If there’s one thing that BlackBerry Ltd. (TSX:BB)(NASDAQ:BBRY) excels at, it’s confusing everyone about the future direction of the company. The embattled manufacturer of smartphones is several years into a long and difficult turnaround plan, which has seen the company transition from primarily a hardware-based company that caters to consumers and business users to more of a service-oriented company focused on security, enterprise customers, and building a secure platform that is Mobile-OS agnostic.

BB10 is (or quite possibly was, depending on the time of day) BlackBerry’s proprietary mobile operating system, based off of the QNX platform. Highly secure, very stable, and extremely scalable, BB10 had the foundation to eventually match if not outperform Android and iOS devices on every feature.

The problem? BB10 lacked the consumer adoption necessary to drive developers to build for the new platform. Consumers in turn left the platform, which drove the few development shops invested in the platform away. Once the dismal marketing efforts, high price point, and lacklustre specifications of the devices were taken into consideration, the writing was on the wall.

Eventually, the company realized there was no future for BB10 and made the decision to move to Android. In doing so, BlackBerry announced the high-end Priv late last year to much fanfare. That device didn’t sell too well either, but that could be traced back to the high price point of the device, which has steadily dropped over the past few months.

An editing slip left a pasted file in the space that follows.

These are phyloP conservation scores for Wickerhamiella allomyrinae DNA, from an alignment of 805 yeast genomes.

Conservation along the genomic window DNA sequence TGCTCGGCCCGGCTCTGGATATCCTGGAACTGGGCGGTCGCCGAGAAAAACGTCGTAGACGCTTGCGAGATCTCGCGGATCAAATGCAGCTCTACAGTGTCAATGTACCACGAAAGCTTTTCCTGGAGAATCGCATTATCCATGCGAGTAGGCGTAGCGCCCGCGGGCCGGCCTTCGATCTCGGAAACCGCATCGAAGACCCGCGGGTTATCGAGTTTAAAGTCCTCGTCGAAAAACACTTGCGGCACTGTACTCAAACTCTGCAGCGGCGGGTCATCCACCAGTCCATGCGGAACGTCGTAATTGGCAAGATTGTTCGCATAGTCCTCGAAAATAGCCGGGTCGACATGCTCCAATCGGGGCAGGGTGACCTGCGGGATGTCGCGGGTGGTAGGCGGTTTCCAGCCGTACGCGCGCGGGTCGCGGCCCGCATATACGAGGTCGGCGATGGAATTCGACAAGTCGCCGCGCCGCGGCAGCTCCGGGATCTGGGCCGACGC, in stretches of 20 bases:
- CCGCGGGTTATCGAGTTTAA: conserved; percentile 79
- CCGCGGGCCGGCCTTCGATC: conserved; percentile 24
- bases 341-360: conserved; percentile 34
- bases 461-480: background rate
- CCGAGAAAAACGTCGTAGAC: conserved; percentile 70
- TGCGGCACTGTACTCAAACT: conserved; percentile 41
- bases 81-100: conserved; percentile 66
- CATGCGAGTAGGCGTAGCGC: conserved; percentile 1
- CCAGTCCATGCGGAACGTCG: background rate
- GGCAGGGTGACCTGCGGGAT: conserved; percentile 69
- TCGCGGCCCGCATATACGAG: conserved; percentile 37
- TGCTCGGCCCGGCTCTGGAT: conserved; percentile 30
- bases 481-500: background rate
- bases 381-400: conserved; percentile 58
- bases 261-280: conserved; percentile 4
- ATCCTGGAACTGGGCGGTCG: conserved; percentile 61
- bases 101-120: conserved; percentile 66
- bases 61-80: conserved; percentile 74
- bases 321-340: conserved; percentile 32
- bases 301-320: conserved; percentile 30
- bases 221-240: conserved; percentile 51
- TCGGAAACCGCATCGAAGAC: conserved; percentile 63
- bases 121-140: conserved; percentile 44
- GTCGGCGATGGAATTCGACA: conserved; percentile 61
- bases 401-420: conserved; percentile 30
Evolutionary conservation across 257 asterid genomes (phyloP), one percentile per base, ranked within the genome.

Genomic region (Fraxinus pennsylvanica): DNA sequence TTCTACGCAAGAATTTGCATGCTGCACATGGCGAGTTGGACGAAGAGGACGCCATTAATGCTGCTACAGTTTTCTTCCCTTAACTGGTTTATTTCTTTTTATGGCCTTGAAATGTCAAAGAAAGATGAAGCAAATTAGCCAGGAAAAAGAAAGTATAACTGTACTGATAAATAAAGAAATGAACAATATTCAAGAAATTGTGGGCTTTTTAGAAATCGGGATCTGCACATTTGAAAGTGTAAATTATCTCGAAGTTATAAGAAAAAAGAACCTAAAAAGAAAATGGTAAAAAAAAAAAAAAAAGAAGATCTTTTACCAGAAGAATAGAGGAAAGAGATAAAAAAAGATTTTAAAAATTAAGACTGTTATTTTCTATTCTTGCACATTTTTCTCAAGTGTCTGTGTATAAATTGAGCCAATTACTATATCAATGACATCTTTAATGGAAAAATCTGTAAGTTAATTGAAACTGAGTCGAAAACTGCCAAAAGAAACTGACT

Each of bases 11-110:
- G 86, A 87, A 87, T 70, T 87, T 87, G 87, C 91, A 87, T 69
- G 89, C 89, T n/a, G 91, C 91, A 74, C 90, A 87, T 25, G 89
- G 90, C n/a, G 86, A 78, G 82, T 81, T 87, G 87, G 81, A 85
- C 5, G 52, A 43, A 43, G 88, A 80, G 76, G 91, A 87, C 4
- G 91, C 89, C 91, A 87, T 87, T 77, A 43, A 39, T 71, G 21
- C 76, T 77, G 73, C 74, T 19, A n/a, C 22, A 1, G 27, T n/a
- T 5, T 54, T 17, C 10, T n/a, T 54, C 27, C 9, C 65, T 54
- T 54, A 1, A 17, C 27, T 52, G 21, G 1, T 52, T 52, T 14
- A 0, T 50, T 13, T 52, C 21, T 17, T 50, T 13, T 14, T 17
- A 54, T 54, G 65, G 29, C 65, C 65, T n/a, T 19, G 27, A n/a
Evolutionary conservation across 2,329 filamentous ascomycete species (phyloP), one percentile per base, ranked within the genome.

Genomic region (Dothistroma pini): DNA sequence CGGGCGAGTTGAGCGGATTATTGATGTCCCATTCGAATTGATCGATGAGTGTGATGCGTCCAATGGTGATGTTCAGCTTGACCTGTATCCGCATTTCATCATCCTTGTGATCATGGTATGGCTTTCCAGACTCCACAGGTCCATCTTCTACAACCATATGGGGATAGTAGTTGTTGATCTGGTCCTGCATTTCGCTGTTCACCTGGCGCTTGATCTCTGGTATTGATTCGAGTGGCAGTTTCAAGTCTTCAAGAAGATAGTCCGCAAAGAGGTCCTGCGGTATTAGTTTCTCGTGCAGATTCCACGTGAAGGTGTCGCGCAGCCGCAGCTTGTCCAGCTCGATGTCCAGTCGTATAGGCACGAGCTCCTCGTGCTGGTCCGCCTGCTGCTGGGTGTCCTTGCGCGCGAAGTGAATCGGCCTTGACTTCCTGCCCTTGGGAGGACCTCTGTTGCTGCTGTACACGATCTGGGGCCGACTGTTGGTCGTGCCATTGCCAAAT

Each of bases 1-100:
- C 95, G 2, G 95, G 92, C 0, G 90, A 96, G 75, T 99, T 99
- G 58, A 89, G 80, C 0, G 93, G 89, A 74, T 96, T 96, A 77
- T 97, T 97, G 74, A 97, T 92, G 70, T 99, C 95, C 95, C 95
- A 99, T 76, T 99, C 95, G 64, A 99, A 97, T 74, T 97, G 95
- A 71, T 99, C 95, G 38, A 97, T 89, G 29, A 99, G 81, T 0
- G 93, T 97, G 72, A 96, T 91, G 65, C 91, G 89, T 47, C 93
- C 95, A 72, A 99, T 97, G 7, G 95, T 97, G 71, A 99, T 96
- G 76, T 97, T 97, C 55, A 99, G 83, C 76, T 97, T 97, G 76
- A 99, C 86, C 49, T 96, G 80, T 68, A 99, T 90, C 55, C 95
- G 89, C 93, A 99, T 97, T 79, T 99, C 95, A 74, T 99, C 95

BB10 is dead or not?

Throughout the transition to Android, BlackBerry hasn’t been coy about the fact that it will continue to provide maintenance releases to BB10, primary for the enterprise work space. It also set expectations by stating that there would be no new future BB10 devices. As testament of this, BlackBerry announced earlier this month that the company would stop building the Classic device, citing the transition to Android.

BlackBerry’s chief operating officer Marty Beard added some confusion to the pot recently by stating that the company is “not backing away from BB10 because we have a huge amount of customers on BB10 and high expectations from that group.”

Judging by the number of major application partners that have already dropped or will be dropping the platform within the next few months, not to mention BlackBerry’s own BB10 development team, which has been almost completely let go, there isn’t bound to be much traction for the platform, let alone a new BB10 device, anytime soon.

Android is a better bet, but BlackBerry has to double down

One advantage that BlackBerry has over other Android device manufacturers is that it is respected in the realm security and efficiency.

The company has been working feverishly over the past few months to port more and more of the efficient features from BB10 over to Android, which has not only attracted interest from the larger community, but even has an underground following of users that want to port those BlackBerry applications over to other Android devices. This alone could be a great revenue stream for the company if BlackBerry were ever to release the applications to the open market.

From a device standpoint, the only Android-powered BlackBerry is the Priv, but the company has repeatedly stated that there are two new devices slated for introduction this year; the first of those devices will be announced within a few weeks.

BlackBerry remains, in my opinion, a company with a great amount of potential, but it’s still a very risky investment. The company’s reluctance to accept the fate of the BB10 operating system and focus solely on Android adoption and potentially new revenue streams will continue to hold down the stock for the foreseeable future.

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Fool contributor Demetris Afxentiou has no position in any stocks mentioned.